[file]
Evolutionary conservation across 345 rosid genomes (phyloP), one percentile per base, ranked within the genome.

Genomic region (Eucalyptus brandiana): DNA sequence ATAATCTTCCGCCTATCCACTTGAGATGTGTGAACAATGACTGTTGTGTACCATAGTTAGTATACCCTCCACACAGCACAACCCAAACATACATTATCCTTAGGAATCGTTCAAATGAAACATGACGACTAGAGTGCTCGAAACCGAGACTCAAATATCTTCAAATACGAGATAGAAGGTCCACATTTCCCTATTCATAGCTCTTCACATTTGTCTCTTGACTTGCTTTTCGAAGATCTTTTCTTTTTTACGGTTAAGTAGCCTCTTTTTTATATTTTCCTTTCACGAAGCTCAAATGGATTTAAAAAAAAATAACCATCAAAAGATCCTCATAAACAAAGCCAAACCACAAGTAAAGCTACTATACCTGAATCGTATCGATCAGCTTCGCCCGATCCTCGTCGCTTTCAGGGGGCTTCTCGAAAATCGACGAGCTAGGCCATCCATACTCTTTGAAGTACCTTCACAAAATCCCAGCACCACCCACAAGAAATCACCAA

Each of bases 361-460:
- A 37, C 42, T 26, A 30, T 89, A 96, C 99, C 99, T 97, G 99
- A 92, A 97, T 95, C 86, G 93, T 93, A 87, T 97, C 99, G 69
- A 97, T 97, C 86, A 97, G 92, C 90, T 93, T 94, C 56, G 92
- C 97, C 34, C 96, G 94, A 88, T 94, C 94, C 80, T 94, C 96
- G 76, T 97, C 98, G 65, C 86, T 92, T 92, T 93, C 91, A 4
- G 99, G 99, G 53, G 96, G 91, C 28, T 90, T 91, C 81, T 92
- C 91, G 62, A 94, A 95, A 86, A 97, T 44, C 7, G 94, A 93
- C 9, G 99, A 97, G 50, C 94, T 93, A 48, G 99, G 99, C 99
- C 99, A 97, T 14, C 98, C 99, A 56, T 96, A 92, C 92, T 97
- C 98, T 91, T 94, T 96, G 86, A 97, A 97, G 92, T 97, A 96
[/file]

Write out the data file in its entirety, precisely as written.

Evolutionary conservation across 345 rosid genomes (phyloP), one percentile per base, ranked within the genome.

Genomic region (Eucalyptus brandiana): DNA sequence ATAATCTTCCGCCTATCCACTTGAGATGTGTGAACAATGACTGTTGTGTACCATAGTTAGTATACCCTCCACACAGCACAACCCAAACATACATTATCCTTAGGAATCGTTCAAATGAAACATGACGACTAGAGTGCTCGAAACCGAGACTCAAATATCTTCAAATACGAGATAGAAGGTCCACATTTCCCTATTCATAGCTCTTCACATTTGTCTCTTGACTTGCTTTTCGAAGATCTTTTCTTTTTTACGGTTAAGTAGCCTCTTTTTTATATTTTCCTTTCACGAAGCTCAAATGGATTTAAAAAAAAATAACCATCAAAAGATCCTCATAAACAAAGCCAAACCACAAGTAAAGCTACTATACCTGAATCGTATCGATCAGCTTCGCCCGATCCTCGTCGCTTTCAGGGGGCTTCTCGAAAATCGACGAGCTAGGCCATCCATACTCTTTGAAGTACCTTCACAAAATCCCAGCACCACCCACAAGAAATCACCAA

Each of bases 361-460:
- A 37, C 42, T 26, A 30, T 89, A 96, C 99, C 99, T 97, G 99
- A 92, A 97, T 95, C 86, G 93, T 93, A 87, T 97, C 99, G 69
- A 97, T 97, C 86, A 97, G 92, C 90, T 93, T 94, C 56, G 92
- C 97, C 34, C 96, G 94, A 88, T 94, C 94, C 80, T 94, C 96
- G 76, T 97, C 98, G 65, C 86, T 92, T 92, T 93, C 91, A 4
- G 99, G 99, G 53, G 96, G 91, C 28, T 90, T 91, C 81, T 92
- C 91, G 62, A 94, A 95, A 86, A 97, T 44, C 7, G 94, A 93
- C 9, G 99, A 97, G 50, C 94, T 93, A 48, G 99, G 99, C 99
- C 99, A 97, T 14, C 98, C 99, A 56, T 96, A 92, C 92, T 97
- C 98, T 91, T 94, T 96, G 86, A 97, A 97, G 92, T 97, A 96